China’s home-grown marketplaces occupy an impressive proportion of the Chinese eCommerce scene and are an important consideration for any prospective cross-border e-merchant. Alibaba dominates B2C and C2C eCommerce within the territory and has aspirations of surpassing Wal-Mart as the number one retail network in the world by the end of 2016.
Alibaba runs two main eCommerce platforms:
The unique ‘mall experience’ offered enables retailers to set up their own websites within Tmall, so that they occupy virtual ‘mall space’ on the site. To display on this platform, sellers must pay a deposit, and Tmall recoups a commission on each transaction made.
Importantly for international sellers, a Tmall virtual shop avoids the requirement of obtaining an ICP license
Alibaba’s online stores together now account for roughly 80% of China’s entire e-retail market. Despite the popularity of Alibaba’s platforms, however, there is still room for competitors to gain a strong foothold. Another popular marketplace is Jingdong Mall/JD.com, formerly 360buy.com. Jingdong Mall holds around 15% of the B2C market, and is primarily focused on electronic items.
Explosive Chinese eCommerce growth epitomises these impressive Chinese developments - a growth underpinned by extensive technological advances, internet and mobile penetration rates, the popularity of social media channels and the advent of third party marketplaces and payment systems. Just over ten years ago, China’s overarching success in this area would have been difficult to predict; in 2000, China’s eCommerce technology and applications were woefully behind its competitors and it had only 2.1 million internet users. Chinese payment mechanisms and physical delivery systems at this time could simply not cater to a population and territory expanse the size of China.
The development of these channels, and in particular the birth of home-grown third-party market platforms such as Alibaba’s Taobao and Tmall, however, have spurred on a remarkable change: China has now become the largest eCommerce market in the world, with internet users reaching over 668 million by the end of 2015 and eCommerce revenue growth from 2009-2012 hitting over 70% compounded annually.
In China, online sales in 2015 reached a staggering USD 625 billion. By 2020, China’s eCommerce market is anticipated to be larger than those of the US, Japan, Germany, the UK and France combined, if it hasn’t already.
Despite these vast opportunities, China has been heralded as a notoriously challenging market to break into, due to - amongst other things - its fragmentation, complicated business practices and bureaucracy and a frequently changing and regionally inconsistent regulatory regime. Overlapping responsibilities, delayed processing times and governmental red tape are all-too-often encountered issues. Alongside these problems, significant cultural and operational challenges persist; the Chinese language is amongst the most difficult to learn and the majority of Chinese people speak little or no English. Confucian cultural aspects also still invade the business landscape, with concepts such as ‘guanxi’ (relationships) and ‘face’ (respect) still playing an important role in modern China.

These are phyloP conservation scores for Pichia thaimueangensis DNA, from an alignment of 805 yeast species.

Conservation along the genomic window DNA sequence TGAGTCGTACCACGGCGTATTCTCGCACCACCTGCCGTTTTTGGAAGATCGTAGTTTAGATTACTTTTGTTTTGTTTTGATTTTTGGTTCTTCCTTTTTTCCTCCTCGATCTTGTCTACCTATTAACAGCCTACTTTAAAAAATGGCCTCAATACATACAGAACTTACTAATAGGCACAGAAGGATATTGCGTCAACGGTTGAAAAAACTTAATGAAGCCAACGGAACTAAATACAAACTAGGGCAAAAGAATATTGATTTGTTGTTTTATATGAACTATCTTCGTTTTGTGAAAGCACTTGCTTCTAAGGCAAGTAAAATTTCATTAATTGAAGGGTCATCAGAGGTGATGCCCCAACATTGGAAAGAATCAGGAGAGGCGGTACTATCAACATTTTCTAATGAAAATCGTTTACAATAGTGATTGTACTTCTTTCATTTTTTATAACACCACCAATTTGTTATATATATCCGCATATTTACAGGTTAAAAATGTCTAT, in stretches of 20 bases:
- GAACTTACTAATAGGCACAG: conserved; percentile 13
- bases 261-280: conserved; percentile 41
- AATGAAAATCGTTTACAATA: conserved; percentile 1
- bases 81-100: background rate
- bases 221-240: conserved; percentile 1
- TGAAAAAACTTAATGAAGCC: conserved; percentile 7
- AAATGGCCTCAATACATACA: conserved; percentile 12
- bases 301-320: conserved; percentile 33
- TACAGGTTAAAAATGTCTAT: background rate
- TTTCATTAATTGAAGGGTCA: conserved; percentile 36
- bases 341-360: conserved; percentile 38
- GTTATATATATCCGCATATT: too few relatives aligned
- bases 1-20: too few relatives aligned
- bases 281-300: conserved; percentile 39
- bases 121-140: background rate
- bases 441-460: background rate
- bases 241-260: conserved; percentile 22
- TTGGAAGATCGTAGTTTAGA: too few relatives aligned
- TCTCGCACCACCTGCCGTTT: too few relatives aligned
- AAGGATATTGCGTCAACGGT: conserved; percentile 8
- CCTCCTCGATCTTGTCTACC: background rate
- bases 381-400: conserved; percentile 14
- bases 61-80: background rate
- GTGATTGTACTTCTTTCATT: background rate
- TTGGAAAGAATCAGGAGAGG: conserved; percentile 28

China is also undeniably a territory that requires strong connections on the ground, and stringent licensing and product specification requirements promise to complicate an aspiring e-retailer’s journey. Foreign retailers may need to acquire Chinese business licences before they begin trading, so prior organisation and research is essential. Product specification requirements and procedures are also complicated and time-consuming. Importantly these hurdles don’t just apply to retailers exporting goods to China - there are complications to cross-border trade even if a retailer manufactures its products within the borders.
That being said, launching retail operations in China is, over time, becoming easier, through there is still a long way to go. With China’s acceptance into the World Trade Organisation, China’s convoluted bureaucracy and business practices promise to improve, one example being China aligning its tariffs on specific products in accordance with WTO regulations. The World Bank in its Doing Business report has also reported that since 2005, China has made vast strides in the administration related to starting a business, obtaining credit and paying taxes.
This article provides an overview of the China eCommerce market – we have produced a full country guide covering in-depth information on multiple aspects of trading into this territory including logistics, payments, legal framework and marketing.